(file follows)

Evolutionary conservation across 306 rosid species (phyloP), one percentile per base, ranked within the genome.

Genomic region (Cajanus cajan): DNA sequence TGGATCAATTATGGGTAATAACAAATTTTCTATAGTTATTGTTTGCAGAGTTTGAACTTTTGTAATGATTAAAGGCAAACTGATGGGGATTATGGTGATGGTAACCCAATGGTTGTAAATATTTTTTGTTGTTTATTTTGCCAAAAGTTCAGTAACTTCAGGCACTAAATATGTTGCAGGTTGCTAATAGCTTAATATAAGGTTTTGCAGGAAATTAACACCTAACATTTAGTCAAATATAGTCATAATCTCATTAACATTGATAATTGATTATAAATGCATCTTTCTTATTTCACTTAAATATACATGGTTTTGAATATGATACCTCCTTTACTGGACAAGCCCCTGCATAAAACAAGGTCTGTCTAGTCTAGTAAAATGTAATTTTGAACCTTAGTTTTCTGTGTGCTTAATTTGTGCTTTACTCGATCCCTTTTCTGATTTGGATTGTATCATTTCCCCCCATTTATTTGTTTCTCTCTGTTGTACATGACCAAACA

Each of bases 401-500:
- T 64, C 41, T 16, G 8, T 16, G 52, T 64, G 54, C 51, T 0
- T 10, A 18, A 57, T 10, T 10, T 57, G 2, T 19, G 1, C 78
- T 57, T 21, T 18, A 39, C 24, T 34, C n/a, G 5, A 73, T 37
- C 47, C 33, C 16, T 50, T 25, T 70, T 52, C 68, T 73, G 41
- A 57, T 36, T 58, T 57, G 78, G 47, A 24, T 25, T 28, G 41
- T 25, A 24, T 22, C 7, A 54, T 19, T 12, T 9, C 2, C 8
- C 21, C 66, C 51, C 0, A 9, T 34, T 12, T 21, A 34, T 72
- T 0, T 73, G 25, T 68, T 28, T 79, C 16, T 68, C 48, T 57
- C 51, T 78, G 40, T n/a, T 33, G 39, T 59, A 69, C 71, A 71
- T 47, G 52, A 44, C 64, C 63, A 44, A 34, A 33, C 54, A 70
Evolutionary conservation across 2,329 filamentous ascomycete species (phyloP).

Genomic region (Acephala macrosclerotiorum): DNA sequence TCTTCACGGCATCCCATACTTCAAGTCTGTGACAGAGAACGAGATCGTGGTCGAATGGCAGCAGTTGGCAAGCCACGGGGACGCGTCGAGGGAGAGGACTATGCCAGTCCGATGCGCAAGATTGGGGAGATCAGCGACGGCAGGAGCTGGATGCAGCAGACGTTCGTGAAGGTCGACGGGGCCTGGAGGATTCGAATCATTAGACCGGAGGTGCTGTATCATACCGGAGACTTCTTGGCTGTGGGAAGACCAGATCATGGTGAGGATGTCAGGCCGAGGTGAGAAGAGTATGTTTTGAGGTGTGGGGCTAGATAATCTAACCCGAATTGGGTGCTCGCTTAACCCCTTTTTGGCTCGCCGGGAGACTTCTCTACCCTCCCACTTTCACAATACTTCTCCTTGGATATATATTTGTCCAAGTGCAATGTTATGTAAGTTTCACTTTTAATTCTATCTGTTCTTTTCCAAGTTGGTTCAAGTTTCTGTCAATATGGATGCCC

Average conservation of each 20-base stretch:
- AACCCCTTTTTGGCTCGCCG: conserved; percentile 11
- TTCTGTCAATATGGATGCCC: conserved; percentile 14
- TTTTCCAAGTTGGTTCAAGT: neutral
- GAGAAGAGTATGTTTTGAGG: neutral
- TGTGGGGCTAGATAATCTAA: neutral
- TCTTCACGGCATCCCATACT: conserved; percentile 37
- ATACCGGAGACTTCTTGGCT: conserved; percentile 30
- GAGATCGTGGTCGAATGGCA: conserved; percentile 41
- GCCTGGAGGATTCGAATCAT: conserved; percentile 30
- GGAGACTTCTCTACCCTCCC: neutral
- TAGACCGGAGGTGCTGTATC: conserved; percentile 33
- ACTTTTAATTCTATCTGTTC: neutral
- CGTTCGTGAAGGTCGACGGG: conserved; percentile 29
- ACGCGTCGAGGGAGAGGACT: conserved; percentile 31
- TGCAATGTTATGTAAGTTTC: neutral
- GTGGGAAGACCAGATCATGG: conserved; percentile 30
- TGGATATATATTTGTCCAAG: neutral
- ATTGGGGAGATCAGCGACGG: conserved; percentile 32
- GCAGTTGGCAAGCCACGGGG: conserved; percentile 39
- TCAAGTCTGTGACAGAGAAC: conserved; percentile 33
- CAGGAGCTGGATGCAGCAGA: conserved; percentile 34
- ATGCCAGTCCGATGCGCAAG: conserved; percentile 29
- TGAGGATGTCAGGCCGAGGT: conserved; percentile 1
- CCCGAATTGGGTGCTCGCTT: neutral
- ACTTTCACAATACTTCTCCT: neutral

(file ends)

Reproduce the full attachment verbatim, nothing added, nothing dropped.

Evolutionary conservation across 306 rosid species (phyloP), one percentile per base, ranked within the genome.

Genomic region (Cajanus cajan): DNA sequence TGGATCAATTATGGGTAATAACAAATTTTCTATAGTTATTGTTTGCAGAGTTTGAACTTTTGTAATGATTAAAGGCAAACTGATGGGGATTATGGTGATGGTAACCCAATGGTTGTAAATATTTTTTGTTGTTTATTTTGCCAAAAGTTCAGTAACTTCAGGCACTAAATATGTTGCAGGTTGCTAATAGCTTAATATAAGGTTTTGCAGGAAATTAACACCTAACATTTAGTCAAATATAGTCATAATCTCATTAACATTGATAATTGATTATAAATGCATCTTTCTTATTTCACTTAAATATACATGGTTTTGAATATGATACCTCCTTTACTGGACAAGCCCCTGCATAAAACAAGGTCTGTCTAGTCTAGTAAAATGTAATTTTGAACCTTAGTTTTCTGTGTGCTTAATTTGTGCTTTACTCGATCCCTTTTCTGATTTGGATTGTATCATTTCCCCCCATTTATTTGTTTCTCTCTGTTGTACATGACCAAACA

Each of bases 401-500:
- T 64, C 41, T 16, G 8, T 16, G 52, T 64, G 54, C 51, T 0
- T 10, A 18, A 57, T 10, T 10, T 57, G 2, T 19, G 1, C 78
- T 57, T 21, T 18, A 39, C 24, T 34, C n/a, G 5, A 73, T 37
- C 47, C 33, C 16, T 50, T 25, T 70, T 52, C 68, T 73, G 41
- A 57, T 36, T 58, T 57, G 78, G 47, A 24, T 25, T 28, G 41
- T 25, A 24, T 22, C 7, A 54, T 19, T 12, T 9, C 2, C 8
- C 21, C 66, C 51, C 0, A 9, T 34, T 12, T 21, A 34, T 72
- T 0, T 73, G 25, T 68, T 28, T 79, C 16, T 68, C 48, T 57
- C 51, T 78, G 40, T n/a, T 33, G 39, T 59, A 69, C 71, A 71
- T 47, G 52, A 44, C 64, C 63, A 44, A 34, A 33, C 54, A 70
Evolutionary conservation across 2,329 filamentous ascomycete species (phyloP).

Genomic region (Acephala macrosclerotiorum): DNA sequence TCTTCACGGCATCCCATACTTCAAGTCTGTGACAGAGAACGAGATCGTGGTCGAATGGCAGCAGTTGGCAAGCCACGGGGACGCGTCGAGGGAGAGGACTATGCCAGTCCGATGCGCAAGATTGGGGAGATCAGCGACGGCAGGAGCTGGATGCAGCAGACGTTCGTGAAGGTCGACGGGGCCTGGAGGATTCGAATCATTAGACCGGAGGTGCTGTATCATACCGGAGACTTCTTGGCTGTGGGAAGACCAGATCATGGTGAGGATGTCAGGCCGAGGTGAGAAGAGTATGTTTTGAGGTGTGGGGCTAGATAATCTAACCCGAATTGGGTGCTCGCTTAACCCCTTTTTGGCTCGCCGGGAGACTTCTCTACCCTCCCACTTTCACAATACTTCTCCTTGGATATATATTTGTCCAAGTGCAATGTTATGTAAGTTTCACTTTTAATTCTATCTGTTCTTTTCCAAGTTGGTTCAAGTTTCTGTCAATATGGATGCCC

Average conservation of each 20-base stretch:
- AACCCCTTTTTGGCTCGCCG: conserved; percentile 11
- TTCTGTCAATATGGATGCCC: conserved; percentile 14
- TTTTCCAAGTTGGTTCAAGT: neutral
- GAGAAGAGTATGTTTTGAGG: neutral
- TGTGGGGCTAGATAATCTAA: neutral
- TCTTCACGGCATCCCATACT: conserved; percentile 37
- ATACCGGAGACTTCTTGGCT: conserved; percentile 30
- GAGATCGTGGTCGAATGGCA: conserved; percentile 41
- GCCTGGAGGATTCGAATCAT: conserved; percentile 30
- GGAGACTTCTCTACCCTCCC: neutral
- TAGACCGGAGGTGCTGTATC: conserved; percentile 33
- ACTTTTAATTCTATCTGTTC: neutral
- CGTTCGTGAAGGTCGACGGG: conserved; percentile 29
- ACGCGTCGAGGGAGAGGACT: conserved; percentile 31
- TGCAATGTTATGTAAGTTTC: neutral
- GTGGGAAGACCAGATCATGG: conserved; percentile 30
- TGGATATATATTTGTCCAAG: neutral
- ATTGGGGAGATCAGCGACGG: conserved; percentile 32
- GCAGTTGGCAAGCCACGGGG: conserved; percentile 39
- TCAAGTCTGTGACAGAGAAC: conserved; percentile 33
- CAGGAGCTGGATGCAGCAGA: conserved; percentile 34
- ATGCCAGTCCGATGCGCAAG: conserved; percentile 29
- TGAGGATGTCAGGCCGAGGT: conserved; percentile 1
- CCCGAATTGGGTGCTCGCTT: neutral
- ACTTTCACAATACTTCTCCT: neutral